Moog Music’s Etherwave Theremin Is Back

Own a piece of music history with Moog’s newest instrument: Etherwave Theremin. Based on the company’s original Etherwave circuitry and aesthetic, designed by Bob Moog himself in 1996, this evolution of the instrument delivers improved precision, portability, and playability for the professional thereminist or curious newcomer.

Asheville, NC, April 14th, 2022 — For over 60 years, Moog theremins have captured the imagination of players and audiences alike. Most recently over the last two and a half decades, Moog’s Etherwave Standard and Etherwave Plus have set the bar for performance theremin design. Now, the all-time highest-selling theremin models get an update to become simply Etherwave Theremin.

The only musical instrument that is played without touching, the theremin is controlled by moving one’s hands in the air in the proximity of two metal antennas: one exists to determine pitch and the other determines the volume. Higher notes are played by moving the hand closer to the pitch antenna, while louder notes are played by moving the hand away from the volume antenna. Throughout history, performers have achieved unprecedented expression by mastering this unique connection between the hands, the body, the environment, and the instrument.

The theremin’s elegant simplicity and inherently expressive nature caught the attention of Bob Moog, founder of Moog Music and inventor of the Moog modular synthesizer, at an early age. His lifelong love affair with the instrument began with the build of his first theremin at age 14 and concluded with his final theremin design: the original Etherwave. Today, the legacy of the Moog theremin continues inside the employee-owned company’s Asheville, North Carolina factory with the hand-built production of Etherwave Theremin.

The Evolution of the Etherwave Theremin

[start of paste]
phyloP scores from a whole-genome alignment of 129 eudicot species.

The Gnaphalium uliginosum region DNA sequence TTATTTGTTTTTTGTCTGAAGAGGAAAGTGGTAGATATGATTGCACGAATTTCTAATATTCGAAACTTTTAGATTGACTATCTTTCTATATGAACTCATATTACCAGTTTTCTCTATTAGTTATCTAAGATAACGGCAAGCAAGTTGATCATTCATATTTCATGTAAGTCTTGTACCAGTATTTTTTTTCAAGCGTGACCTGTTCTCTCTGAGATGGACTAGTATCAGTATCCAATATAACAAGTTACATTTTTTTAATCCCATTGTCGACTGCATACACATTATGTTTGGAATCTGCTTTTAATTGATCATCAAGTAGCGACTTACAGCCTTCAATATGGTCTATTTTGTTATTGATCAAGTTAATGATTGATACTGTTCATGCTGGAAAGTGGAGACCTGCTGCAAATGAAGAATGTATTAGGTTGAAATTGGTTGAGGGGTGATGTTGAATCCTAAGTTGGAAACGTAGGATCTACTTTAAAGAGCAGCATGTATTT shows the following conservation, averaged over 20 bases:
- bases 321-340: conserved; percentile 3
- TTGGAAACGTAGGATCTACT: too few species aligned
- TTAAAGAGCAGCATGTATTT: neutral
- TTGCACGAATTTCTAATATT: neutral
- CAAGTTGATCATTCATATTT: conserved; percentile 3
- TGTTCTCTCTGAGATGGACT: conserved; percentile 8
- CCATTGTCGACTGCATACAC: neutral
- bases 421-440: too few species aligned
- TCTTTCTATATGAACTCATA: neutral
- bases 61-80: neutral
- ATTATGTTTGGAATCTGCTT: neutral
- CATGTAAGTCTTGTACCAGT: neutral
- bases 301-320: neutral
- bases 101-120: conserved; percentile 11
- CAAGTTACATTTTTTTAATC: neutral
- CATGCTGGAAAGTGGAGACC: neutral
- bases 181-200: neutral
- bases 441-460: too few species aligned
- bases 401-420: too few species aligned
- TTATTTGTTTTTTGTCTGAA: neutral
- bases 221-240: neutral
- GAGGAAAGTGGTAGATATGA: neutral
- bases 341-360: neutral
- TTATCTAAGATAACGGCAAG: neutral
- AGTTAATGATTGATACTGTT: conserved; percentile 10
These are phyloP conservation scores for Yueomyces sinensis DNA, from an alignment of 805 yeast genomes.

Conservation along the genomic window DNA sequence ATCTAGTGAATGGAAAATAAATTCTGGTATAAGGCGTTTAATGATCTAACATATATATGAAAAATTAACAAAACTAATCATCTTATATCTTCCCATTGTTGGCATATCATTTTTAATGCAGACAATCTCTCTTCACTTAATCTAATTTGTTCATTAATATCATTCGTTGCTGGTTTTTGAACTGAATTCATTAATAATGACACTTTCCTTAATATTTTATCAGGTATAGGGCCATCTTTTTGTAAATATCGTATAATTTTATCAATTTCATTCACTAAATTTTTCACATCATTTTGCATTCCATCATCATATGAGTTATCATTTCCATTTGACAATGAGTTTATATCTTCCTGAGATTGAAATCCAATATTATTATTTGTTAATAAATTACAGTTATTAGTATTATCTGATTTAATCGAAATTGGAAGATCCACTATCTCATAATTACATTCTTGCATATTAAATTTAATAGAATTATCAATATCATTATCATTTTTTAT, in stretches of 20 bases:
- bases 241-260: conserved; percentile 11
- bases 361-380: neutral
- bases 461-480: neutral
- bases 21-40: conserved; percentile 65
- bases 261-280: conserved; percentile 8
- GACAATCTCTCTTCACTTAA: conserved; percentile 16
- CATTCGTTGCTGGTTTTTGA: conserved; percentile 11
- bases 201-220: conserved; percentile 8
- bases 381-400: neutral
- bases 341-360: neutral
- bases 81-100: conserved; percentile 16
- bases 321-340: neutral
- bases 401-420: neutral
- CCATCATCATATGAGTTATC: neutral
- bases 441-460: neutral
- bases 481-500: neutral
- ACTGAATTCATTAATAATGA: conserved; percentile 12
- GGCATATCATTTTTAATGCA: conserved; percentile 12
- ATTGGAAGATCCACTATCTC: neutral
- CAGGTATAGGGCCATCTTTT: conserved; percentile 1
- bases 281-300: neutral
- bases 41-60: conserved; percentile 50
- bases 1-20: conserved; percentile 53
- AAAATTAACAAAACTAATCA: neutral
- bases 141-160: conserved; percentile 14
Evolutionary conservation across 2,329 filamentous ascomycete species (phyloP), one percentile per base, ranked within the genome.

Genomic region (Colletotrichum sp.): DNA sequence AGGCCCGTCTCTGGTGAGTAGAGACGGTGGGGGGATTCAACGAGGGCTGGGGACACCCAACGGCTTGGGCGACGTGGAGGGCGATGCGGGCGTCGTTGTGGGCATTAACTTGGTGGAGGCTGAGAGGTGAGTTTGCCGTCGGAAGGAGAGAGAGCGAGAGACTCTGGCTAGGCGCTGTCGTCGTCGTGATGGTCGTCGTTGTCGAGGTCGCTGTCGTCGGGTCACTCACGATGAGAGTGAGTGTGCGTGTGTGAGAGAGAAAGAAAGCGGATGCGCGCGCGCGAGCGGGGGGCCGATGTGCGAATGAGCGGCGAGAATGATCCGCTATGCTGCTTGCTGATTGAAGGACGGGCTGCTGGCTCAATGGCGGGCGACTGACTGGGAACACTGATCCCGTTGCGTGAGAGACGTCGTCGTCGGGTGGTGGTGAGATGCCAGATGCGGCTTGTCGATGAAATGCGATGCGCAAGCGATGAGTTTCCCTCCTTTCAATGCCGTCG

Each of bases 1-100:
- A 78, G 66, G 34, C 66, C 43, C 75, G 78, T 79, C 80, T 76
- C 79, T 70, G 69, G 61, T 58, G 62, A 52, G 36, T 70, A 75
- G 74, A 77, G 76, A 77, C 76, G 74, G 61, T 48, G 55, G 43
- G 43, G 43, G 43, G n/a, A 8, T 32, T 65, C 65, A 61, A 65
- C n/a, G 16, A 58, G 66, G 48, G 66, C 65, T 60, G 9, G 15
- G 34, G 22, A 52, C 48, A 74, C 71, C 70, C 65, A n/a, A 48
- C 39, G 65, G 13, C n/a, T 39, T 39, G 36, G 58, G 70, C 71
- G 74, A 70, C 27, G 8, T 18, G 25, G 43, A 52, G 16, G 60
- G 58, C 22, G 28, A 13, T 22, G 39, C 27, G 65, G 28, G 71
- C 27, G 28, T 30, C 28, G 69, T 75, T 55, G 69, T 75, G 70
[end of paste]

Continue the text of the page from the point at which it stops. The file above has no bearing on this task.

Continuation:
The new Etherwave Theremin focuses on the preservation of Bob Moog’s legendary theremin circuits to retain all the charm and character that made its predecessors so unique and sought after, while adding a host of new benefits:

  • Improved bass response and stability in the lowest registers
  • Updated antenna connections to enable quick assembly and easy removal for travel
  • Quick-release mic stand adapter for attaching and detaching the instrument from mic stands
  • Mute control for setting the instrument into a standby mode or used for “pitch preview” via headphones
  • CV output integration from Etherwave Plus (Gate Out, Pitch Out, Vol. Out) for connecting with other modular, semi-modular, and Eurorack synthesizers

Plus, Moog has developed a custom-fit, tear-resistant Etherwave SR Series Case with generous padding and plenty of storage for safe and convenient transport of the instrument. Designed with artists for artists, these cases have been developed specifically for the touring musician.

For the novice enthusiast or the seasoned professional player, Etherwave Theremin carries on the Etherwave legacy with a design that is refined for the modern thereminist.

Learn more about the new Etherwave Theremin HERE.

Performance: “I Saw the Bright Shinies” by the Octopus Project Featuring Etherwave Theremin, Moog Semi-Modular Synths

The Octopus Project performs their 2007 track “I Saw the Bright Shinies” using the new Etherwave Theremin. Filmed in the Moog Sound Lab, the Austin-based electronica group uses a variety of vintage and modern Moog synthesizers, in addition to employing Etherwave as both a lead instrument and a CV controller for Moog’s paraphonic semi-modular analog synthesizer, Matriarch.

Watch the performance here:

'Lost in the Ether' by Professional Thereminist Grégoire Blanc (Free to Stream on SoundCloud)

This new EP, composed and performed by French thereminist Grégoire Blanc, showcases Etherwave Theremin’s ability to span a wide range of styles and genres.

"This little four-track album is the result of some very spontaneous improvisations. Four short electronic pieces where the new Etherwave Theremin is, of course, the main character. Choosing the other protagonists was quite natural: Matriarch, DFAM, Subharmonicon, Mother-32,” the electronic musician shares. “Making all these lovely instruments talk to each other was a lot of fun.”

For Blanc, it’s the “immediate joyful feeling” of experimenting with Etherwave and the semi-modular family together that brings this playful and lively EP to life.

Lost in the Ether is now free to stream on Moog’s SoundCloud HERE.

Ongoing Learning Opportunities with Composer & Theremin Expert Dorit Chrysler:

Moog Music and Berlin-based thereminist Dorit Chrysler are teaming up to offer a unique experience for registered Etherwave Theremin owners: a series of interactive online theremin workshops that will be offered on a regular basis for new players and thereminists of all levels.

Photo Credit: Jake Marsiglia

Through her organization, the NY Theremin Society, Dorit has helped adults and children learn to play the instrument through in-person classes, online sessions, instructional videos, and more.

Read more about the theremin's riveting journey over the last century HERE.

Find a Moog authorized Etherwave Theremin dealer near you HERE.

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